Women as temple priests: Mixed response by community

TN temple decision, a major strike for gender equality


June 27, 2021

/ By / New Delhi

Women as temple priests: Mixed response by community

Melmaruvathur Adhi Parashakti Temple in Tamil Nadu where women are priests

The recent declaration by Tamil Nadu government about permitting women priests has run into controversy. While some, including women, remain firmly opposed, others, especially younger people welcome the move.

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On June 12, Tamil Nadu minister for Hindus Religious and Charitable Endowments PK Sekar Babu said that women can become priests after getting proper training of Agama Shastra to worship and rituals at temples.

Within hours of his statement, the statement ballooned into a major controversy, splitting the devotees vertically as some saw it as a push for gender equality and freedom of religion, while others called it an unnecessary interference in religious beliefs.

Shivani, a 27-year-old housewife in Chennai, welcomes the change, saying it will lead to a major positive change in the society. “I don’t feel odd about women priests. At home, it is mainly women who perform all prayers, then why not in temples? Not only in Tamil Nadu, but all over India, women should be priests, with needed qualification, intelligence, courage and dedication. It will go a long way in countering our social ills like discrimination based on religion, caste or economic status,” Shivani tells Media India Group.

However, there were many who were strongly critical of the decision and they were quick to take to social media to display their anger. Many said that the government should not interfere with Agama Shastra, a Hindu manual governing prayers and rituals in temple besides guidelines on structure and construction of shrines.

“I have been worshipping in the temple for more than 20 years. Before I could join here, I had to learn all the mantras and the way to worship from my father, who also served as a priest until his last breath,” Sudharshan, a 38-year-old priest in Pasar, a small village near Kallakurchi district in Tamil Nadu.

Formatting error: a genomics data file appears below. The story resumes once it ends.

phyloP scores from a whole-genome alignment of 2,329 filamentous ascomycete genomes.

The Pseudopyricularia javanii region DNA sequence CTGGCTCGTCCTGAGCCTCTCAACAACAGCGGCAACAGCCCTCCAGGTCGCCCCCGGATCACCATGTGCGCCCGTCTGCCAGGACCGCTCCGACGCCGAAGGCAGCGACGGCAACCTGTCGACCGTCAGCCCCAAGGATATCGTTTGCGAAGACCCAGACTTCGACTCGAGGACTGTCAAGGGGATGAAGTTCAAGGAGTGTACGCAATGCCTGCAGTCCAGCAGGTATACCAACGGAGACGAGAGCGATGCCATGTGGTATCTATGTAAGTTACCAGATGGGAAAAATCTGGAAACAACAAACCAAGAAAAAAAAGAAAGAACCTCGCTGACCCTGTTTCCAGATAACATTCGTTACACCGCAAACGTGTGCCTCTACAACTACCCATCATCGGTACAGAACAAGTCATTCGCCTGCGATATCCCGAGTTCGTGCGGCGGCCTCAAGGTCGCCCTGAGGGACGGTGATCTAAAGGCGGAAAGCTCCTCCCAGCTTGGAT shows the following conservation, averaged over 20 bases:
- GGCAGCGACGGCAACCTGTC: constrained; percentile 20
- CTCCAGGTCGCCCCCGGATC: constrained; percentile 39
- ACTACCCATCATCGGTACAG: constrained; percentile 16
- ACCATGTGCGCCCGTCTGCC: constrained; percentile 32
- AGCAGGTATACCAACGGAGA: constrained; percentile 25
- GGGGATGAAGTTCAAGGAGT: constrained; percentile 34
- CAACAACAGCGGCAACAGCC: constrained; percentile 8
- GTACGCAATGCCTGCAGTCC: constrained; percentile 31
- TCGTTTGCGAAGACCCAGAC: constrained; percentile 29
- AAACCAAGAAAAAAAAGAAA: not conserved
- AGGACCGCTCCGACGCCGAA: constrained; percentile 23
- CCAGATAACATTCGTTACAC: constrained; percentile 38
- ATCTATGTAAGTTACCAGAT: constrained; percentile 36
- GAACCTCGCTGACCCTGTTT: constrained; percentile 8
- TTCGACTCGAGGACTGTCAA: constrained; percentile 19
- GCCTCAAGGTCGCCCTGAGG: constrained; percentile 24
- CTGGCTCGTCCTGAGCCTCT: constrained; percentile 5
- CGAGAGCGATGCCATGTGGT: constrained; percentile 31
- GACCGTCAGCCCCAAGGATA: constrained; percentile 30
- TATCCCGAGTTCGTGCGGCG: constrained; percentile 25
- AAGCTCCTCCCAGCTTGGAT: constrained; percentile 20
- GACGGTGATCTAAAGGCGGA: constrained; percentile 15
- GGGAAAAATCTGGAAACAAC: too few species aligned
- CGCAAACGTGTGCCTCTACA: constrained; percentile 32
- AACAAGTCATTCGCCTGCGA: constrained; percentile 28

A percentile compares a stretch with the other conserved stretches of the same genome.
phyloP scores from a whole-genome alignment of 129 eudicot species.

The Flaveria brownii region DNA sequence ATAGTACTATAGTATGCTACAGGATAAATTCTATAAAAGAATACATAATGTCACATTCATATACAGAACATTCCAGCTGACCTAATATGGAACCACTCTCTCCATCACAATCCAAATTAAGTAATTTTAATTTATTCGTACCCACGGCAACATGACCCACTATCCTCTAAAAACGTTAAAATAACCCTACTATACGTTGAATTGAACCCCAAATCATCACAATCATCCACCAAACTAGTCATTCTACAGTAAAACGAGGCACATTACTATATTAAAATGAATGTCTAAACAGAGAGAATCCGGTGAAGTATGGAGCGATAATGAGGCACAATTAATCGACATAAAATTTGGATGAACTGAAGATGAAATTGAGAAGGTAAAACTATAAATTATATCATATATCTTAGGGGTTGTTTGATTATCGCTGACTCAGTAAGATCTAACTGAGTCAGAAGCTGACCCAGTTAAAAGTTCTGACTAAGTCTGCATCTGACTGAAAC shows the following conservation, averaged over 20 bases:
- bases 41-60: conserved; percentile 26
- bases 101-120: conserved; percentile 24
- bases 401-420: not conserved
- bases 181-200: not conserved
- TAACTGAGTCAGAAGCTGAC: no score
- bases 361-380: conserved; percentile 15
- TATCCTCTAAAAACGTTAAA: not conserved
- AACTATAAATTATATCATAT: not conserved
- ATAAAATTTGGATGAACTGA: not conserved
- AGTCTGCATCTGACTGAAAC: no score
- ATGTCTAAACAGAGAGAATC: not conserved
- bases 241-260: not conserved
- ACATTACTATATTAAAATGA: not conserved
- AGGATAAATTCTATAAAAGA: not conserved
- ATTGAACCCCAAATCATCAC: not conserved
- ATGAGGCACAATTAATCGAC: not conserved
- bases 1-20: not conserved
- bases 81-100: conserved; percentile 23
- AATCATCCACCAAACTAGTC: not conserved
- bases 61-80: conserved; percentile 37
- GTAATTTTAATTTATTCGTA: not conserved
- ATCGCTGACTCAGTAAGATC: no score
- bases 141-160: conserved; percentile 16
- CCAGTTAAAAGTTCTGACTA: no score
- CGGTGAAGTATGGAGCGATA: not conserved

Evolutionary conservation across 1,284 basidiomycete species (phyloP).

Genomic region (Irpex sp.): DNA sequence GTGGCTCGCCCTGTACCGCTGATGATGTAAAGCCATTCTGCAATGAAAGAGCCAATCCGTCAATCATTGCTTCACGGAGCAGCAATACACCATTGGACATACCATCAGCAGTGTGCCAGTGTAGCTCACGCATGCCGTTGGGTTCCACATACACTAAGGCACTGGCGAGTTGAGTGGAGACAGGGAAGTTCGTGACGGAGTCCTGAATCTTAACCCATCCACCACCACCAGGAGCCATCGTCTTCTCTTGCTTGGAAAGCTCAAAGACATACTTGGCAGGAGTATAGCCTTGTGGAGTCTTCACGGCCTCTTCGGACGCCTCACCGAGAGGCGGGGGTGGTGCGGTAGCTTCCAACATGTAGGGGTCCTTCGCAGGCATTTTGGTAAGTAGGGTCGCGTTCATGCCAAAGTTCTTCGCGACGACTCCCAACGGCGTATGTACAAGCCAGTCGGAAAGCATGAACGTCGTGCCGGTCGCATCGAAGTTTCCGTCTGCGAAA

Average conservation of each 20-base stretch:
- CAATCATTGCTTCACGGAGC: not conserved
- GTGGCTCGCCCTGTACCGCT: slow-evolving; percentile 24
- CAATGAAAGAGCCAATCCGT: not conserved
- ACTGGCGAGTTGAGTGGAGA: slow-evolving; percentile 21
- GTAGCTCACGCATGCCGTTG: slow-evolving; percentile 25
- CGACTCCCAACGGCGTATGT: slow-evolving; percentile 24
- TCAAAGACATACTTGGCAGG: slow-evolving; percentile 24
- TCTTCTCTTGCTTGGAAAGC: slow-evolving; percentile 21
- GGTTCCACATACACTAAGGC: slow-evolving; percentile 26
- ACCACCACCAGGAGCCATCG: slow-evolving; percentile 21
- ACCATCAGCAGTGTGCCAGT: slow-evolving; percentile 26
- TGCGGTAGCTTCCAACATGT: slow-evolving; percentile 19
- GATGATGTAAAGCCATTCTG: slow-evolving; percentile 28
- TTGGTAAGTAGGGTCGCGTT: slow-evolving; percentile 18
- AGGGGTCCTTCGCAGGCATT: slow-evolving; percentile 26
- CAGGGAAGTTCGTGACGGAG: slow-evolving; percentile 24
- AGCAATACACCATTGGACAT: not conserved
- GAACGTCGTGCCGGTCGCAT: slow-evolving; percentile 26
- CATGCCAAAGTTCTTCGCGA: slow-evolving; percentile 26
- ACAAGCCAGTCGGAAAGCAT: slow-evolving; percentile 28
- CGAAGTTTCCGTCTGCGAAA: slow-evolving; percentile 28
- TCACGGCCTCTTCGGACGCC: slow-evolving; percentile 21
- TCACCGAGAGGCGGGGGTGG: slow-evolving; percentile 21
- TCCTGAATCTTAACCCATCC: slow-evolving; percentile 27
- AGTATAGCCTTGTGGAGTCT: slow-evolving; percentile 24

Sabarimala temple remains out of bounds for women between 10-50 years even though Supreme Court has allowed women to offer their prayers there

“I strongly disagree with letting women become priests after getting Agama Shastra training, as the rules are different and traditions are different,” says Sudharshan, adding “the sun rises in the east, you can’t change that. Similarly, you can’t change traditional practices which have been followed for over thousands of years. The government should concentrate on maintaining the temples, necessary arrangement needed in the temples, rather than getting involved in internal matters of temple,” says Sudharshan.

Even Sudharshan’s wife Jothika is against the new rule. “As we all follow our ancestors’ way of being vegetarian, and other rituals that are followed by every Brahmin family, in the same way our ancestors gave us this, Brahmins as a purohit(priest). True god-fearing women themselves will not be willing to enter sanctum to do the rituals. Will you allow women to enter Sabarimala temple? We don’t need any changes regarding temples,” says Jothika in a high-pitched voice.

Lots of restrictions even with a deity

In 2008, Madras High Court allowed a woman to officiate as priest and to conduct pujas in a temple after her father’s death. Pinniyakkal was the only heir to her father and she had been performing prayers and rituals in the temple from 2004 when her father was sick. But after her father died, she had to stop because of villagers’ objections.